This is a key scene in The Big Bang Theory. Sheldon is taking acting lessons from Penny. She needs the money and he thinks this might help his students find his lectures preferable to killing themselves, or at least tweeting to the world during his lectures that he is the suckiest lecturer who ever sucked.
This scene confirms me in my conviction that The Big Bang Theory should be compulsive viewing for all adults with aspergers, those who are paid to help them/us, and for society generally. Face facts dudes: Sheldon Cooper exhibits textbook symptoms. The writers are fooling no one when they pretend they’re not milking humour to be found from the condition. It is funny what they/we do and it’s no bad thing for the aspergers community to be brought in from the cold: we do indeed have a sense of humour, including about ourselves.
The things that make Sheldon laugh out loud are virtually never funny. Nevertheless, he is consciously witty. Hilariously so. More often than any other character on the show. Why would the aspergers community want to dissociate themselves from such a person? Because of his other traits? Okay. But let’s examine them and what harm they do to the aspergers community as such.
As I explained in my last blog entry, Sheldon Cooper has no peers. He is an individual. It would be wrong for the entire aspergers community to be held responsible for his faux pas, insensitivities, ego-centrism, eccentricities. But much of what is deemed frightening about those with aspergers is dealt with in a sensitive way. Take human contact. Sheldon hates that, or thinks he does. But does he? Really?
Even romantic attachment is not beyond Sheldon. When his relationship with Amy Farah Fowler broke down in one episode, he goes into an emotional nose dive. He takes up cat herding. And while he doesn’t know why, his mother and Leonard do. When he thinks Leonard is falling for Amy, he hits him and reminds him: “She’s not for you. NOT FOR YOU!”
“Penny, please don’t hurt my friend.” Jim Parsons delivers that line with a great deal of emotion, and it is actually very moving.
Sheldon is haunted by nightmares when he realises his incompetent naivety cost a friend, Howard, a job. His conscience also haunts his dreams when he steals Leonard’s Star Trek toy after breaking his own.
Sheldon loves his gran, and deliberately loses a competition to one of the 61 mortal enemies on his mortal enemies list (Will Wheaton) when he invents a sob story about his gran, whom he loved so very, very much.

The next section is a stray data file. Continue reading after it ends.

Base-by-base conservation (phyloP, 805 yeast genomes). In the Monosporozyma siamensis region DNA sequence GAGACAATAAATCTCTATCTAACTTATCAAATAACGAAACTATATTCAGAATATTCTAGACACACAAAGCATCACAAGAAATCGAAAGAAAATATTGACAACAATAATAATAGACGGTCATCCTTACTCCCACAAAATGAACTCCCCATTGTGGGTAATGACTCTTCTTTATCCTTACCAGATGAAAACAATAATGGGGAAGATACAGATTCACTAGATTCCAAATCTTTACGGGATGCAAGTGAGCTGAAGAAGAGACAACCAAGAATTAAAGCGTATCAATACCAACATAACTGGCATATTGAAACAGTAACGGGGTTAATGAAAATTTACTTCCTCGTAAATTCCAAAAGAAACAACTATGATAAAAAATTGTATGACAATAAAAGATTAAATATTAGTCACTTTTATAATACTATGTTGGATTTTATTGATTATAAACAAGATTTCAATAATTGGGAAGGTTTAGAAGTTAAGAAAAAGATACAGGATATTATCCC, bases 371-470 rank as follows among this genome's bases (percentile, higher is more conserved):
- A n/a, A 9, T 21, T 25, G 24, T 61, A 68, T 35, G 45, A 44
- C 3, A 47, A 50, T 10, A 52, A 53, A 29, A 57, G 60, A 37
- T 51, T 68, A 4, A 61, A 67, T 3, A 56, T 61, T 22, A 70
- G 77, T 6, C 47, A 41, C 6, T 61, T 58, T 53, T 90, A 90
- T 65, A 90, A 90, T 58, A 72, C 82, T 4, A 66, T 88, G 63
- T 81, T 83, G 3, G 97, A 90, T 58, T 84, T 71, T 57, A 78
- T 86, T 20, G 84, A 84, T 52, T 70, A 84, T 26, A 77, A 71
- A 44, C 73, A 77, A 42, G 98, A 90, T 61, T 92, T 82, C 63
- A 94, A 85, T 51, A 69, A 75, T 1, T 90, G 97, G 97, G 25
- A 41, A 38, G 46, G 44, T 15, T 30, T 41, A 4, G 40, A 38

What I like most about the scene where Sheldon and Penny act out a revised one act play Sheldon wrote as a kid is that the act falls apart and we uncover the real Sheldon underneath the robotic demeanor. On first reading, we’re presented with Sheldon’s conscious representation of his relationship with his mother and the rest of humanity, who are a few centuries underdone from Sheldon’s perspective.
It takes Penny’s suggestion that maybe his mother might be a little choked up to have to say goodbye forever to her son, taken away to a better place: the 23rd century. Then we’re given a glimpse of the real Sheldon. Having opened up to the possibility that his mother might actually miss him, he gets caught up in the moment and improvises, suffering a complete mental breakdown in the process. Sheldon, we discover, remains a big baby who needs the love of his mother.
What viewers are presented with week after week, season after season, is a facade meticulously built up by Sheldon to protect himself from a hostile, bewildering social environment. Sheldon is screwed up not because he has aspergers as such. He is screwed up because of his entire history of which his eidetic memory plays a part, a natural immature response to a lack of intellectually challenging peers, provoking him into a type of childishness that alienated all around him, exacerbating the bullying he was going to suffer anyway. Sheldon was not given the proper intervention early enough, and he, and the rest of us, are paying the price for that.
Sheldon Cooper is someone who has plenty to give back to society, just like two of his role models: Sir Isaac Newton and Paul Dirac. Nobel Prize winning scientific breakthroughs are within his grasp: time machines? He is beyond a shadow of a doubt a comic genius. I doubt he is the only funny guy with aspergers, a fact that the aspergers community might want to advertise using The Big Bang Theory as a medium to get that message across. Sheldon is genuinely warm and generous, despite this aspect of his character hardly ever focused on.
Sheldon can bend. He doesn’t like to, but it happens. He has even granted permission, on occasion, to a friend ir twi to make the process of making him bend easier: Amy Farah Fowler’s use of a Lieutenant Urura costume, for example.
Sheldon Cooper is also a wake up call. That is the other side of the equation as to why Big Bang Theory should be publicly embraced by the aspergers community. Sheldon can teach society how it can all go wrong when a diagnosis is not given at an early enough age. Is it possible that Sheldon only wants to be a robot because of all the bullying he suffered from his school ‘chums’, teachers, two screwed up parents and a fundamentalist church community? Wasn’t it this ignorance that forced him to withdraw from human contact into superhero comics, getting trapped there, leaving behind world literature, poetry etc to gather dust? It doesn’t have to be this way. Big Bang Theory can help us all put an end to that kind of abuse.